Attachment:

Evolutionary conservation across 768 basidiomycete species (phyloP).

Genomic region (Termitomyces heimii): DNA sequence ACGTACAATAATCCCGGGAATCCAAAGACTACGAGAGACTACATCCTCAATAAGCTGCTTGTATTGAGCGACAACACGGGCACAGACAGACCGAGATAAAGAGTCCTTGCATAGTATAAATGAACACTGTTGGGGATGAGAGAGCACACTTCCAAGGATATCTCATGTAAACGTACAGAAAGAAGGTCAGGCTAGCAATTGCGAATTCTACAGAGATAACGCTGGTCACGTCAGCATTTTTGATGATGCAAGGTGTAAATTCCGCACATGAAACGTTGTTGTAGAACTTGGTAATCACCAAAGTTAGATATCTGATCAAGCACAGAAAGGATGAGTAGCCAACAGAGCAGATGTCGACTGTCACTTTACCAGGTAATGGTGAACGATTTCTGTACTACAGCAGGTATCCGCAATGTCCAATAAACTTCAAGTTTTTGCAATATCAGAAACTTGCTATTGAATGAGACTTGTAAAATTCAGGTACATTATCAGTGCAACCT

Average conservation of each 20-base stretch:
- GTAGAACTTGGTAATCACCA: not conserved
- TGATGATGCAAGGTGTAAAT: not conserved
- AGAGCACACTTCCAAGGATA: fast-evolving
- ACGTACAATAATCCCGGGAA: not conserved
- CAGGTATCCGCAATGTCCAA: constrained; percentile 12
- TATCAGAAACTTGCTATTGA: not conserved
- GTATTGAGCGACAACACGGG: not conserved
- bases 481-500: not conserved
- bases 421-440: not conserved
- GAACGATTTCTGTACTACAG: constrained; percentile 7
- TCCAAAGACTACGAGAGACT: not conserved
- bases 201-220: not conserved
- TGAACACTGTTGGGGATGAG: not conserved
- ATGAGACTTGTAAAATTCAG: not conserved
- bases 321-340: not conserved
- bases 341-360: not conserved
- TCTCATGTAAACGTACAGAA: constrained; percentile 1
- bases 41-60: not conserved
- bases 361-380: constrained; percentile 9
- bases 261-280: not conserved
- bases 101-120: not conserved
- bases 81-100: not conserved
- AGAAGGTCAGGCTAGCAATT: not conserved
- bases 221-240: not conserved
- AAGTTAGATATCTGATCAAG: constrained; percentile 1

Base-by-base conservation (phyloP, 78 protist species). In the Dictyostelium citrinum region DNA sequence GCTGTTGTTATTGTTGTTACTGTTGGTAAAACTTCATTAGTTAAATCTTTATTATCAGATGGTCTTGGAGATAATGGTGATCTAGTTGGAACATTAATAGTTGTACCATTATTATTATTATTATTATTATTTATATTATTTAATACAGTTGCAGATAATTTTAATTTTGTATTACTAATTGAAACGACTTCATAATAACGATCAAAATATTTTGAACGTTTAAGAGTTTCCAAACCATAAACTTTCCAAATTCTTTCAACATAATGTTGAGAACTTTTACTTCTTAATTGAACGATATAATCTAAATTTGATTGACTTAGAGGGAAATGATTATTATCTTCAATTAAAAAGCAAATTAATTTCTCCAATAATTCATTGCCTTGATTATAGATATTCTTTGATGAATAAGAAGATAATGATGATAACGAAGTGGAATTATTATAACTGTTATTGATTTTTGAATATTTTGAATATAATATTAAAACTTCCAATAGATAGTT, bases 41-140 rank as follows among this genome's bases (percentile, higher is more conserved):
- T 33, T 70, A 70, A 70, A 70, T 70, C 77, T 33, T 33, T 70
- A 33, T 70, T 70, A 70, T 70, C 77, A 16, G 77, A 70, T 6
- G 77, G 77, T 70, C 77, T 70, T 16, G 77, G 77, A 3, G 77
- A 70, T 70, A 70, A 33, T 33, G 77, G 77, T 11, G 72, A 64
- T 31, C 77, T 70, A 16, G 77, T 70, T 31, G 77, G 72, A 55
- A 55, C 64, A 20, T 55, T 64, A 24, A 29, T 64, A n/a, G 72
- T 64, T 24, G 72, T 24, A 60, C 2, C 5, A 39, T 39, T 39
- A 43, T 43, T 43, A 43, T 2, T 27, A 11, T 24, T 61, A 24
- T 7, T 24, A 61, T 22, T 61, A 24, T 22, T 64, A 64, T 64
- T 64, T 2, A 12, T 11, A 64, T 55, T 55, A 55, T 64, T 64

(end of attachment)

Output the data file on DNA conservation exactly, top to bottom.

Evolutionary conservation across 768 basidiomycete species (phyloP).

Genomic region (Termitomyces heimii): DNA sequence ACGTACAATAATCCCGGGAATCCAAAGACTACGAGAGACTACATCCTCAATAAGCTGCTTGTATTGAGCGACAACACGGGCACAGACAGACCGAGATAAAGAGTCCTTGCATAGTATAAATGAACACTGTTGGGGATGAGAGAGCACACTTCCAAGGATATCTCATGTAAACGTACAGAAAGAAGGTCAGGCTAGCAATTGCGAATTCTACAGAGATAACGCTGGTCACGTCAGCATTTTTGATGATGCAAGGTGTAAATTCCGCACATGAAACGTTGTTGTAGAACTTGGTAATCACCAAAGTTAGATATCTGATCAAGCACAGAAAGGATGAGTAGCCAACAGAGCAGATGTCGACTGTCACTTTACCAGGTAATGGTGAACGATTTCTGTACTACAGCAGGTATCCGCAATGTCCAATAAACTTCAAGTTTTTGCAATATCAGAAACTTGCTATTGAATGAGACTTGTAAAATTCAGGTACATTATCAGTGCAACCT

Average conservation of each 20-base stretch:
- GTAGAACTTGGTAATCACCA: not conserved
- TGATGATGCAAGGTGTAAAT: not conserved
- AGAGCACACTTCCAAGGATA: fast-evolving
- ACGTACAATAATCCCGGGAA: not conserved
- CAGGTATCCGCAATGTCCAA: constrained; percentile 12
- TATCAGAAACTTGCTATTGA: not conserved
- GTATTGAGCGACAACACGGG: not conserved
- bases 481-500: not conserved
- bases 421-440: not conserved
- GAACGATTTCTGTACTACAG: constrained; percentile 7
- TCCAAAGACTACGAGAGACT: not conserved
- bases 201-220: not conserved
- TGAACACTGTTGGGGATGAG: not conserved
- ATGAGACTTGTAAAATTCAG: not conserved
- bases 321-340: not conserved
- bases 341-360: not conserved
- TCTCATGTAAACGTACAGAA: constrained; percentile 1
- bases 41-60: not conserved
- bases 361-380: constrained; percentile 9
- bases 261-280: not conserved
- bases 101-120: not conserved
- bases 81-100: not conserved
- AGAAGGTCAGGCTAGCAATT: not conserved
- bases 221-240: not conserved
- AAGTTAGATATCTGATCAAG: constrained; percentile 1

Base-by-base conservation (phyloP, 78 protist species). In the Dictyostelium citrinum region DNA sequence GCTGTTGTTATTGTTGTTACTGTTGGTAAAACTTCATTAGTTAAATCTTTATTATCAGATGGTCTTGGAGATAATGGTGATCTAGTTGGAACATTAATAGTTGTACCATTATTATTATTATTATTATTATTTATATTATTTAATACAGTTGCAGATAATTTTAATTTTGTATTACTAATTGAAACGACTTCATAATAACGATCAAAATATTTTGAACGTTTAAGAGTTTCCAAACCATAAACTTTCCAAATTCTTTCAACATAATGTTGAGAACTTTTACTTCTTAATTGAACGATATAATCTAAATTTGATTGACTTAGAGGGAAATGATTATTATCTTCAATTAAAAAGCAAATTAATTTCTCCAATAATTCATTGCCTTGATTATAGATATTCTTTGATGAATAAGAAGATAATGATGATAACGAAGTGGAATTATTATAACTGTTATTGATTTTTGAATATTTTGAATATAATATTAAAACTTCCAATAGATAGTT, bases 41-140 rank as follows among this genome's bases (percentile, higher is more conserved):
- T 33, T 70, A 70, A 70, A 70, T 70, C 77, T 33, T 33, T 70
- A 33, T 70, T 70, A 70, T 70, C 77, A 16, G 77, A 70, T 6
- G 77, G 77, T 70, C 77, T 70, T 16, G 77, G 77, A 3, G 77
- A 70, T 70, A 70, A 33, T 33, G 77, G 77, T 11, G 72, A 64
- T 31, C 77, T 70, A 16, G 77, T 70, T 31, G 77, G 72, A 55
- A 55, C 64, A 20, T 55, T 64, A 24, A 29, T 64, A n/a, G 72
- T 64, T 24, G 72, T 24, A 60, C 2, C 5, A 39, T 39, T 39
- A 43, T 43, T 43, A 43, T 2, T 27, A 11, T 24, T 61, A 24
- T 7, T 24, A 61, T 22, T 61, A 24, T 22, T 64, A 64, T 64
- T 64, T 2, A 12, T 11, A 64, T 55, T 55, A 55, T 64, T 64